Cutting-Edge Co-op Jobs Power the Economy - Carolina Country
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Cutting-Edge Co-op Jobs Power the Economy

Electric co-ops are a means to entering a high-tech workforce

By Paul Wesslund

Cutting-Edge Co-op Jobs Power the Economy
Blue Ridge Energy Network Security Engineer Phil Crump (Photo by NRECA)

If you want to work where the action is, how about a job in the fastest-growing occupation in America?

The electric power industry supports more than 7 million jobs in the U.S., according to a new report sponsored by the National Rural Electric Cooperative Association (NRECA) and two other national utility groups, the American Public Power Association and the Edison Electric Institute. The industry ultimately contributes an estimated $880 billion to the national economy.

“Electricity is the backbone of our economy and is crucial to our national security,” according to the report, titled Powering America: The Economic Workforce Contributions of the U.S. Electric Power Industry. “Our high-tech society demands electricity to power or charge nearly every new product or technology that comes to market.”

Blue Ridge Energy Network Security Engineer Phil Crump was highlighted in the report as an example of those in the industry taking cyber security measures to protect the grid and safeguard critical infrastructure.

“Serving our members is also about protecting their information and safeguarding our servers and system against security breaches,” Crump said in the report. “Hackers work overtime to disrupt the grid and steal personal identities and financial information. We all work diligently to protect the thousands of members of our community. Really, we view every single one of those members as part of one big Blue Ridge family. And when you look at it that way, we don’t need any extra motivation to safeguard our grid, along with our members’ information.”

Impressive employment numbers

The utility industry is the most capital-intensive economic sector, investing more than $100 million a year on the nation’s electricity infrastructure with advances in technology, environmental protections and other improvements — in addition to money spent on regular operations and maintenance.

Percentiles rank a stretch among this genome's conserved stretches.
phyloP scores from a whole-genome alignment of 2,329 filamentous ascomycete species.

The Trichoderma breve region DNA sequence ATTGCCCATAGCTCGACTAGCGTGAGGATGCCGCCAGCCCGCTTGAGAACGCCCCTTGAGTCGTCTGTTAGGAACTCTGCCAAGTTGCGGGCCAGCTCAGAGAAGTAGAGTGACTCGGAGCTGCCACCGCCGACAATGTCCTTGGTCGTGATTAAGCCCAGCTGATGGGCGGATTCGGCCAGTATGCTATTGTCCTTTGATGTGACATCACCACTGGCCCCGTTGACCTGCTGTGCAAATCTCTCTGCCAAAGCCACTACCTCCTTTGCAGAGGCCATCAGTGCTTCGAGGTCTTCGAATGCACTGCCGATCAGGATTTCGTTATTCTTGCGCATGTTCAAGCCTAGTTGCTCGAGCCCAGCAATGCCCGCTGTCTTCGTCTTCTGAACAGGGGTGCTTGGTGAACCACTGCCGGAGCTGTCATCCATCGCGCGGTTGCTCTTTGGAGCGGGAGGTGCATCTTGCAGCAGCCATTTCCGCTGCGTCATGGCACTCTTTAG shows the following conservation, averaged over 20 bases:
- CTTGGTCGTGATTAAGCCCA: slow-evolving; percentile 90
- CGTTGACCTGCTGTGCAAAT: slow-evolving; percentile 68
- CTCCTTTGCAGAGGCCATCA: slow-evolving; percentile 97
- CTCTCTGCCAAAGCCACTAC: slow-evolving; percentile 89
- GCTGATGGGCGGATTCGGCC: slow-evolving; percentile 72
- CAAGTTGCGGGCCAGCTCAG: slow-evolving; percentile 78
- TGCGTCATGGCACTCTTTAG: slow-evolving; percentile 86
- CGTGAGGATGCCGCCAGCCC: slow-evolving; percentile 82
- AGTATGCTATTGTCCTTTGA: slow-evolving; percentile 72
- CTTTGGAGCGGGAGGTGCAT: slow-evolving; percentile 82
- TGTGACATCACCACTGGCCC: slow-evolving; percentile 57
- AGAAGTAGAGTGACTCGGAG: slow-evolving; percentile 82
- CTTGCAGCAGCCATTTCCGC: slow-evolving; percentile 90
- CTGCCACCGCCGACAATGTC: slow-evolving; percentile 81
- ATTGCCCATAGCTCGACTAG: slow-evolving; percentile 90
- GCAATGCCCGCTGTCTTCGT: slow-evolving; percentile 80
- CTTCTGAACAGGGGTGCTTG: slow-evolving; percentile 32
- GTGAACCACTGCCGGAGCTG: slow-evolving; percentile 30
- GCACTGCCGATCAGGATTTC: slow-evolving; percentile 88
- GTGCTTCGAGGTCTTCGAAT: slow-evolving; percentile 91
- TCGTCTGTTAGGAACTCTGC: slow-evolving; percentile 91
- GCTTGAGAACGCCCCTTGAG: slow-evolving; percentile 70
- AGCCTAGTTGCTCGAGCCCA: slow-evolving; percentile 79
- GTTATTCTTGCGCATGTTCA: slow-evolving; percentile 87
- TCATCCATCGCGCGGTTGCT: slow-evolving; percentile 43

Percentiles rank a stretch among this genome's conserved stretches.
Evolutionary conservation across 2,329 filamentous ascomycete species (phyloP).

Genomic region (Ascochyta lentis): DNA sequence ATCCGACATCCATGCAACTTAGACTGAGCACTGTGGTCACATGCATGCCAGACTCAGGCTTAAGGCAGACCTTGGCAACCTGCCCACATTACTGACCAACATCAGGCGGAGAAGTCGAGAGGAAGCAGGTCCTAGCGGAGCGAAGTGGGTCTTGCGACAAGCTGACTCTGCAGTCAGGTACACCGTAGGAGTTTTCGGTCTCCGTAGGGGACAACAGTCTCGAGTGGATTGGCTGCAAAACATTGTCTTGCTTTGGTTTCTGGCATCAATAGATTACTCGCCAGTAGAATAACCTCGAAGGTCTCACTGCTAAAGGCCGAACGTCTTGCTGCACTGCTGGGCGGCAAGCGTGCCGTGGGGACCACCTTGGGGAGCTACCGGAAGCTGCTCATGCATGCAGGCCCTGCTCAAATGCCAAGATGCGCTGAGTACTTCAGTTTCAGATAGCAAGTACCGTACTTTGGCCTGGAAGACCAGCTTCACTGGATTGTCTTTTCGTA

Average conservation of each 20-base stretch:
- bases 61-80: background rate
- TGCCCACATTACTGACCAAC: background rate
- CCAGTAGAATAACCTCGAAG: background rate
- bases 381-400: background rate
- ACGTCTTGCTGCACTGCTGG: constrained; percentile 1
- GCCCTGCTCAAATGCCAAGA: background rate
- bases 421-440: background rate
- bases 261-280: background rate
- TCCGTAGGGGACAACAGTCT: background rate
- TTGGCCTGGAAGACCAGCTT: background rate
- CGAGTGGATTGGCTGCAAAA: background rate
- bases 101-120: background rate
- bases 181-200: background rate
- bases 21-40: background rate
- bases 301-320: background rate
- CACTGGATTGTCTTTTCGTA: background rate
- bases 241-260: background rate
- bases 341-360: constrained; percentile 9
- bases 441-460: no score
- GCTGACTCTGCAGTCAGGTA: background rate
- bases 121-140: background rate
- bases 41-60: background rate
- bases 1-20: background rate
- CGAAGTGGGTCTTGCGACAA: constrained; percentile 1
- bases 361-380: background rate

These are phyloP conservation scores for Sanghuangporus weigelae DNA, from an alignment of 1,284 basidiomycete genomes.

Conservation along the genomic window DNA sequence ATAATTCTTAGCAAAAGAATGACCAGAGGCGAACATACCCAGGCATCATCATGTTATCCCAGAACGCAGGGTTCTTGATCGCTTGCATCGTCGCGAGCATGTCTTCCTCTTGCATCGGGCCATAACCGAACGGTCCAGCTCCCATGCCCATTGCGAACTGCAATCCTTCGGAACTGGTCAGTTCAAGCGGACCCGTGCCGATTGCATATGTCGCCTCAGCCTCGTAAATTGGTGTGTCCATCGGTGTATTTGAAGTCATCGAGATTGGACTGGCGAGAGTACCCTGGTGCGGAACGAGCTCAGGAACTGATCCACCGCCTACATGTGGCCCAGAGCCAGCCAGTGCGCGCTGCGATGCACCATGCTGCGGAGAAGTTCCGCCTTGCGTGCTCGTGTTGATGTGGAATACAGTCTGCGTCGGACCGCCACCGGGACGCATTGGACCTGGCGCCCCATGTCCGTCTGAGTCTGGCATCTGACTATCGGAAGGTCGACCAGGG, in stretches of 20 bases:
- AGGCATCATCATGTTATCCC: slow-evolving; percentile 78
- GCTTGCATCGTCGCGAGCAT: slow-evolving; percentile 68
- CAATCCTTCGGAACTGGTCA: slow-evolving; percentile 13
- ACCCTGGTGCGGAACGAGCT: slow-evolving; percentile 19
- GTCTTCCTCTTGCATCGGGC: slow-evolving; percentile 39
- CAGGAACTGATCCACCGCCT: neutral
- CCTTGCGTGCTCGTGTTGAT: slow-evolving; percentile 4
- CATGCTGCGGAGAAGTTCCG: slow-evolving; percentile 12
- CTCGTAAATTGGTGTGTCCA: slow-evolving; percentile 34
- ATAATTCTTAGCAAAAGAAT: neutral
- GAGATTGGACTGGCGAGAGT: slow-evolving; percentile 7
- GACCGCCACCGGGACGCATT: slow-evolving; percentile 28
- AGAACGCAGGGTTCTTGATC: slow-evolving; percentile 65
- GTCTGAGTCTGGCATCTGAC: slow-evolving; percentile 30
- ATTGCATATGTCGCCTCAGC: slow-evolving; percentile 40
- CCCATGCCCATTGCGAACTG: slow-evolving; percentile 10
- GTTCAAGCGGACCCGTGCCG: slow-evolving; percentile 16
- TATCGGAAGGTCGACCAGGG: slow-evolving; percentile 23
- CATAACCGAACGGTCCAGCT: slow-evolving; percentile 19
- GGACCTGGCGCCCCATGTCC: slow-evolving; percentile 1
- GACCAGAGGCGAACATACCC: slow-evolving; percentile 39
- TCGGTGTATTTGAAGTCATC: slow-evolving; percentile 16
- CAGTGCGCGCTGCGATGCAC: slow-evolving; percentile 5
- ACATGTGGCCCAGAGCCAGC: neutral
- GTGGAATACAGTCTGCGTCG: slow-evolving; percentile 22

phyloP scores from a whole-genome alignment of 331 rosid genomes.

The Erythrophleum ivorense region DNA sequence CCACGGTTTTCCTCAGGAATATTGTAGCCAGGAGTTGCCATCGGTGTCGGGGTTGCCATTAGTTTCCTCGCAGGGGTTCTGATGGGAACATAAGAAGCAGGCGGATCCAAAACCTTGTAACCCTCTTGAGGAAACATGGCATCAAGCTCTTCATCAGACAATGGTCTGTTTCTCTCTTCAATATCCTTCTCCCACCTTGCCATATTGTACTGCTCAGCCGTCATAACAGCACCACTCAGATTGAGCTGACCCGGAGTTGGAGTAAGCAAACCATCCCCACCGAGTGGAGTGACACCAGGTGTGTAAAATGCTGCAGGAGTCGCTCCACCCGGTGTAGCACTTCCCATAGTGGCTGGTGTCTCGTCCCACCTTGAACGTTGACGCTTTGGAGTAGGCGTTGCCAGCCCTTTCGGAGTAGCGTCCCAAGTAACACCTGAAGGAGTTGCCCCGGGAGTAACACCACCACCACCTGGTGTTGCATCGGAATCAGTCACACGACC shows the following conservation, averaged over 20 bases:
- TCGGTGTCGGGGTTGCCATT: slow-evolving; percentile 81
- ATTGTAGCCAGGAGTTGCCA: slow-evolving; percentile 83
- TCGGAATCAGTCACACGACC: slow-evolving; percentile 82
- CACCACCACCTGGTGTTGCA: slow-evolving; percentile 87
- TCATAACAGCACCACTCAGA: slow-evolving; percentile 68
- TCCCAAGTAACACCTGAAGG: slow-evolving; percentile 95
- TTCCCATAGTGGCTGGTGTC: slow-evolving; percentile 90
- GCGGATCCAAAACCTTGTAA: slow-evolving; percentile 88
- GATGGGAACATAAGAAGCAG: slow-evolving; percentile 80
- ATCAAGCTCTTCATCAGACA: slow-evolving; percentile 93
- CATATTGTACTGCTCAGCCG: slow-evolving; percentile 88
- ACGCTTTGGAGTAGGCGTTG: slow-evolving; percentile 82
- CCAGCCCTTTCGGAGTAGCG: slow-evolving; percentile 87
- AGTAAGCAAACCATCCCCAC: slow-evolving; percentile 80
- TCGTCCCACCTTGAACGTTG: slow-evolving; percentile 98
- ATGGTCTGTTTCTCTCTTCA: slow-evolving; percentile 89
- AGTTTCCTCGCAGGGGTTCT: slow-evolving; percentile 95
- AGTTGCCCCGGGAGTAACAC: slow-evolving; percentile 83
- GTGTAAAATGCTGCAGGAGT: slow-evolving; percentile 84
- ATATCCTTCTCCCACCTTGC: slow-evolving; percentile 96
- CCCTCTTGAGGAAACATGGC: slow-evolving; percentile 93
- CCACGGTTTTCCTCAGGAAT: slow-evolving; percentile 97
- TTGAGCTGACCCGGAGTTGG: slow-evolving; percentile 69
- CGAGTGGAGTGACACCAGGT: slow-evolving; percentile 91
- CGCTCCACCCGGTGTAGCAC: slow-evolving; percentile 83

Of the more than 7 million jobs created as a result, more than 2.6 million result from direct employment, like utility employees and contractors. As all those people go to work and live their lives, they create another 4.4 million “induced jobs”— teachers, doctors, real estate agents and service workers.

The U.S. Department of Energy slices and dices those numbers a different way, shedding a little more light on renewable energy jobs, as well as careers in energy efficiency, mining and transportation.

“America’s labor markets are being revitalized by our new energy and transportation technologies,” DOE said.

DOE lists solar energy jobs as the largest share of people working on all types of electricity generation. Almost 374,000 people are working in solar power — 43 percent of the electricity generation workforce. Wind power employs about 100,000 people.

Those renewable energy jobs are in addition to a raft of other careers in energy, from mining, to energy efficiency, power plant operators, and social media and cyber security specialists.

Co-op opportunities

Electric cooperatives provide a particularly timely means to entering the cutting-edge electric utility workforce, says Michelle Rostom, NRECA director of workforce development.

“There are a lot of great opportunities at co-ops,” Rostom said, noting that electric co-ops expect to hire as many as 25,000 new employees in the next five years. “Electric co-ops are doing a lot of research on integrating solar power and wind with coal and other cutting-edge solutions. There are opportunities to be part of the next generation of the energy industry.”

Part of the reason more jobs are becoming available is that baby boomers are retiring — 6,000 co-op employees retired last year, according to NRECA. Other parts of the energy industry went through that wave of retirements several years ago, but it’s just catching up with electric co-ops, according to Rostom.

“People stay at the co-op for so long because they’re great jobs, with interesting work, a chance to grow professionally in a lot of different areas and they have a strong connection with their local communities,” she said.

Electric cooperatives see military veterans as part of the solution: Another part of Rostom’s job is coordinator of NRECA’s Serve Our Co-ops, Serve Our Country veterans hiring initiative (see “Cooperatives and Veterans: A Winning Combination” on page 4).

“Veterans have always been a core part of our co-op workforce, and this program creates additional intent to hire more veterans,” she said. “There are a lot of parallels between the military and cooperative principles, like teamwork, autonomy, independence and community.”

About the Author

Paul Wesslund writes on cooperative issues for NRECA, the Arlington, Va.-based service arm of the nation’s 900-plus consumer-owned, not-for-profit electric cooperatives.

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